by David Bedein
JERUSALEM - The intelligence communities of Israel and the United States differ over Iran’s progress toward nuclear weapons.
“I think that beyond that there is, of course, a certain difference in perspective and difference in judgment, difference in the internal clocks and difference in capabilities,” Israeli Defense Minister Ehud Barak said.
In a Feb. 26 address to the Washington Institute, Mr. Barak acknowledged that Israel and the United States might not bridge their differences over Iran’s capabilities. He said the U.S. objections to Israel’s assessment should not block any campaign against Tehran’s nuclear program.
“And I don’t think that there is a need to coordinate in this regard,” Mr. Barak said. “That should be understood. It should be an exchange of views. We do not need to coordinate every step.”
The statement marked a rare occasion that Mr. Barak, regarded as the most U.S.-oriented member of the Israeli Cabinet, played down the need to coordinate with the administration of President Barack Obama. Mr. Barak, however, stressed that Israel supported Mr. Obama’s policy to employ diplomacy rather than military means against Iran.
“We clearly support the attempt to solve it through diplomacy,” Mr. Barak said.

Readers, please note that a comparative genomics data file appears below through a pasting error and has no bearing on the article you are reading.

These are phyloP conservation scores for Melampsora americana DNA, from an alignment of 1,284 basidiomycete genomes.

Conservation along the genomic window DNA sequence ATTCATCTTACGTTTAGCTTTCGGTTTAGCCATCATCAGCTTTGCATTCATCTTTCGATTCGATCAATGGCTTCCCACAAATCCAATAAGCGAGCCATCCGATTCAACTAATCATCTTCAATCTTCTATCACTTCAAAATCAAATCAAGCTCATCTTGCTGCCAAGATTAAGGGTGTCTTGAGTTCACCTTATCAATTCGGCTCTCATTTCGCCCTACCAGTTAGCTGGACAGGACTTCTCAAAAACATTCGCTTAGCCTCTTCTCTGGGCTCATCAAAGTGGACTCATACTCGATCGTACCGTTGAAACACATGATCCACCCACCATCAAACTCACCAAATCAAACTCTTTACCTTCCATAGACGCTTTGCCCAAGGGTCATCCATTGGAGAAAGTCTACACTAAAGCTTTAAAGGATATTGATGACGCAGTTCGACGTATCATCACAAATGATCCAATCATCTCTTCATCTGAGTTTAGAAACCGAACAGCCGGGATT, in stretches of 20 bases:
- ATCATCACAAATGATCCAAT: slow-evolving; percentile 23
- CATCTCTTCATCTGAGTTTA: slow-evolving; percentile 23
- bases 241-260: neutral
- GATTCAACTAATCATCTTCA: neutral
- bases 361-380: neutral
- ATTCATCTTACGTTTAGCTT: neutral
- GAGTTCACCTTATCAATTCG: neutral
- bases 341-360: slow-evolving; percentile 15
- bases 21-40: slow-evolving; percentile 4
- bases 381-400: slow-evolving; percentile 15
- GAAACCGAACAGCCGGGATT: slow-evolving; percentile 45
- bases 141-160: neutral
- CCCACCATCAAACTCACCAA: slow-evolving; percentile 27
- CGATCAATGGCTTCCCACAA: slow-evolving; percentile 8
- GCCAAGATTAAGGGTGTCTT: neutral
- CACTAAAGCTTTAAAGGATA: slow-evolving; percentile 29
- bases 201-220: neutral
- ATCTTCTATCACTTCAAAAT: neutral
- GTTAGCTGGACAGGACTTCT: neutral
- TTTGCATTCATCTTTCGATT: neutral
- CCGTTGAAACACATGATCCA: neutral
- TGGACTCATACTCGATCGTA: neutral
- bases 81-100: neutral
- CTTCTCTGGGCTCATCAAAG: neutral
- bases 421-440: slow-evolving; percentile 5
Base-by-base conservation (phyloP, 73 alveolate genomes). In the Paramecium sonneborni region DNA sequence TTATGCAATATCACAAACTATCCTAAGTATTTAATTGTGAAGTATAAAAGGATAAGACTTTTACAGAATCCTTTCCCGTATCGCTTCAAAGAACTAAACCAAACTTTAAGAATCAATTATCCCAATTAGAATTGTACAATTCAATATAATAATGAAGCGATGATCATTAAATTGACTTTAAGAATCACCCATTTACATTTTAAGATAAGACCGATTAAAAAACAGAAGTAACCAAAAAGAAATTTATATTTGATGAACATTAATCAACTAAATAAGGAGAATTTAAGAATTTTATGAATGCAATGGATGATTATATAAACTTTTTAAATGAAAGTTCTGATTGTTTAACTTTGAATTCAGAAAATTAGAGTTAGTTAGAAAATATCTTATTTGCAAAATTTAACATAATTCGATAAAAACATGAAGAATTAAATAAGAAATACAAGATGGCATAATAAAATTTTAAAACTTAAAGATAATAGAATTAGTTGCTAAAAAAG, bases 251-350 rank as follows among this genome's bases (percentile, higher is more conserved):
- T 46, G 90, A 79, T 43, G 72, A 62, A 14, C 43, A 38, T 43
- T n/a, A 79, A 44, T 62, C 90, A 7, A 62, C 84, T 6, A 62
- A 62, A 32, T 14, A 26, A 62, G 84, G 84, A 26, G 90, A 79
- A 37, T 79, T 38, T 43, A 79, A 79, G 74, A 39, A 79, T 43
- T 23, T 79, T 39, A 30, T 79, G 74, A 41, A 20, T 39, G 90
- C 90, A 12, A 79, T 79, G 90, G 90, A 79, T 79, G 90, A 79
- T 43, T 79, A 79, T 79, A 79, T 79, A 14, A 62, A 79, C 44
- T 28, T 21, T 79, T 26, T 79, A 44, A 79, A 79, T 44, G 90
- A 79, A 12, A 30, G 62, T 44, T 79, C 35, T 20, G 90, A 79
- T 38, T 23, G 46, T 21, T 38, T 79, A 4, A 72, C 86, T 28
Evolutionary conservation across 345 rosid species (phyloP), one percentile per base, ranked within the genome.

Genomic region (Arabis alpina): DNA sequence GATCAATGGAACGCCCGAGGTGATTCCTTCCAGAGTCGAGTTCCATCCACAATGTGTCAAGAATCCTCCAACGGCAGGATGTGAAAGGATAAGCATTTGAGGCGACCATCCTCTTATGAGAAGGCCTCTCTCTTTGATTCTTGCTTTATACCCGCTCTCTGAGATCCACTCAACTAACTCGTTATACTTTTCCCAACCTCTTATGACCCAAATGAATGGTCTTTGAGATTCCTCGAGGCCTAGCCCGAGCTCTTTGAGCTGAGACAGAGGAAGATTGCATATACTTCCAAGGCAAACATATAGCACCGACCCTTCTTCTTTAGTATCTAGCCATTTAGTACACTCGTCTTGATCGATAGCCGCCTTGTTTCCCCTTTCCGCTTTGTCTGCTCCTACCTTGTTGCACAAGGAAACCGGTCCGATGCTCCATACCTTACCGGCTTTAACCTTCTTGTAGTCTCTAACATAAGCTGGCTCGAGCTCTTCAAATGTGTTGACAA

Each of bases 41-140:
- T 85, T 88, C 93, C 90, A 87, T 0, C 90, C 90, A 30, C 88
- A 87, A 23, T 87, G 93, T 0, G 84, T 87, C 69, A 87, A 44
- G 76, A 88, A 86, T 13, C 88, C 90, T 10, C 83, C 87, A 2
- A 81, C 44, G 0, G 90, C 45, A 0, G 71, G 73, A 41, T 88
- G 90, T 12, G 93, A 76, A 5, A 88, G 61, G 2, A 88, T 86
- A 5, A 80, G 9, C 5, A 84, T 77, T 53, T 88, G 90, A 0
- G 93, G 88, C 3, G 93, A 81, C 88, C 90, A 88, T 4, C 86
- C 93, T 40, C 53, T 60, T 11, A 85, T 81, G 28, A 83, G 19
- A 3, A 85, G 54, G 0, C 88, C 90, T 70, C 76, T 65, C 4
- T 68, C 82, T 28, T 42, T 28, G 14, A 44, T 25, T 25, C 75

The Israeli government has been pressing the U.S.administration for a timetable for harsh U.S. sanctions on Tehran, beginning with a gasoline embargo that would spark critical fuel shortages in Iran.
Instead, Washington has moved cautiously in efforts to draft sanctions against Iran. The State Department has ruled out significant measures against Iran’s energy sector.
For his part, Mr. Barak did not rule out the prospect that Iran could develop what he termed “second or second-and-a-half generation of nuclear warheads.” He said these warheads could be installed on ballistic missiles that could reach Moscow or Paris.
“If Iran will not be stopped from moving there, it will reach a certain point of nuclear military capability, and one can close his eyes and see what it means,” Mr. Barak said. “What is really needed is significant sanctions, effective ones with a time limit, together with the Russians and the Chinese.”
See this story in the Philadelphia Bulletin
See this report at Israel Behind the News